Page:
A Beginner's Guide To Grilling With Gas
It's the most wonderful time of the year: grilling season! If you're new to grilling with gas, you might be a little nervous about getting the most out of your grilling recipes. Don't worry, grilling is as fun and easy as it is delicious. To get you started, we went to Patrick Montgomery, founder of Veteran-owned KC Cattle Company in Kansas City to get answers to all of your burning questions about grilling with gas. Plus, a few tips seasoned grillers will be glad to add to their repertoire.
Always start with a clean grill
It may seem obvious, but you're not going to create delicious food on a dirty grill. Although there are many methods to accomplish this, we're a big fan of cleaning your grill with an onion. Here's how:
- Heat your grill
- Cut the onion in half
- Scrub the onion back and forth to remove caked-on food particles and grime (tip: stick the onion with a fork and hold it by the handle to make sure you don't burn yourself).
- If you need a little extra cleaning power, spray the grill with a mist of white vinegar.
- Your gill is now clean.
Make sure you have plenty of gas
It's no fun if your gas runs out while you're in the middle of grilling your burger so be sure you've got plenty of propane before you get started. If you're using a propane tank, we recommend keeping a full backup tank on hand. This way, if your tank gives out halfway through you can switch it out quickly and refill it down the road when your schedule allows.
Preheat your grill
According to Montgomery, preheating your grill is important and neglecting to do so is a common grilling mistake. He says, "Allowing your grill to preheat allows for the grill grates to heat up and for the grill to provide proper convection heat. This is how you get awesome grill marks and prevent your meat from sticking to the grill grates". When we asked how long you should preheat your grill before you begin cooking and he said, "this depends on the size and type of grill. A good rule of thumb is 30 minutes."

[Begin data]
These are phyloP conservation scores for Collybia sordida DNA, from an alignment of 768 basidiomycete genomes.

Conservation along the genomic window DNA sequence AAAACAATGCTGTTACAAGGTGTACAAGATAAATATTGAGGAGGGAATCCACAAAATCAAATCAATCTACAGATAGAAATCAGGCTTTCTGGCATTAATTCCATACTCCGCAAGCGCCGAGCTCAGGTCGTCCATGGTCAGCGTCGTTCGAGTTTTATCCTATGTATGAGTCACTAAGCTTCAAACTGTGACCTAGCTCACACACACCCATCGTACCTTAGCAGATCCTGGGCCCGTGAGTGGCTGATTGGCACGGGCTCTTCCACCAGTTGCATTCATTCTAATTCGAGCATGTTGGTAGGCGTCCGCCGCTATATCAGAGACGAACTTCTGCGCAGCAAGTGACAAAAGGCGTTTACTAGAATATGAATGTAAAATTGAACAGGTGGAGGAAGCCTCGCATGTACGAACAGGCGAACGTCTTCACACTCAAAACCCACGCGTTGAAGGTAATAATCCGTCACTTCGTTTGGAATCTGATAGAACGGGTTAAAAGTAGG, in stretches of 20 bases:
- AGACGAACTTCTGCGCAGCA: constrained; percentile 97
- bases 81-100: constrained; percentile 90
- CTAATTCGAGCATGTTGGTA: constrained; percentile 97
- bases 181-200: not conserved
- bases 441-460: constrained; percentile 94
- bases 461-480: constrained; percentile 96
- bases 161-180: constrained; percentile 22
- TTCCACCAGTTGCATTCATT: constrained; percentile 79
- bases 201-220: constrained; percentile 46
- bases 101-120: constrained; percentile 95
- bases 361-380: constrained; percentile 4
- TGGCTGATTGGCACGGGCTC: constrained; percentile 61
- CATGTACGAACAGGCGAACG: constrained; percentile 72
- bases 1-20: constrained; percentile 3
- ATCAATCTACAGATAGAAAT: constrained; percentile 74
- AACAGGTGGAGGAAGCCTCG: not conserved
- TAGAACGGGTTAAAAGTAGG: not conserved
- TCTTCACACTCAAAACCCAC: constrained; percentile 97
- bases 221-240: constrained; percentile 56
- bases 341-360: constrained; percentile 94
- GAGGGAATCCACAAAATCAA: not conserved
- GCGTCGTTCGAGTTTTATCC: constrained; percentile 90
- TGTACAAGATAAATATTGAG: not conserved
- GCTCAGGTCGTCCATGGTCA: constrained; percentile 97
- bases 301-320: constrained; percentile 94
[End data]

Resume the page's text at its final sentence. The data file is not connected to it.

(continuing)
Bring your protein to room temperature
If you're grilling protein, Montgomery says you'll achieve the best results if you bring it to room temperature before you put it on your grill. This will help make sure that your meat is juicy and evenly cooked. He continues on to say, "I like pulling the protein from the fridge when I start my grill. For steak, this is when I do a salt brine (normally the only thing I put on steak)."
Choose between direct heat and indirect heat
The key to mastering the grill is learning when to use direct heat versus indirect heat. According to Montgomery, both have their place. He says, "Direct heat is placing the meat directly on the flame of your grill. Indirect heat is placing the protein items away from direct heat, but still in a place the protein is cooking."
In general, direct heat is great for grilling veggies quickly, searing meat, and grilling shellfish. Since indirect heat means that you're placing your food away from the burner, it's best for foods you want to cook slowly (think Southern barbecue or any foods you want to cook through without burning the exterior).
How to tell if your meat is done grilling
The last step to grilling is taking your food off the grill. If you're cooking meat, Montgomery offered a few tips for cooking your meat to its desired doneness. First, he says to ignore the cooking time suggested in recipes. This is important since each grill cooks differently.
The easiest way to tell if your meat is done is to invest in a good meat thermometer and follow the instructions. If you don't happen to have one on hand, Montgomery suggests using the skin on your face to confirm your meat's doneness. He says, "Essentially, the skin on your cheek will have a similar feel to the meat you are cooking when it is medium rare. The skin on your chin will have a similar feel when it is medium. The skin on your forehead will feel similar when it is medium-well. This is about the best method you can use if you do not have a thermometer."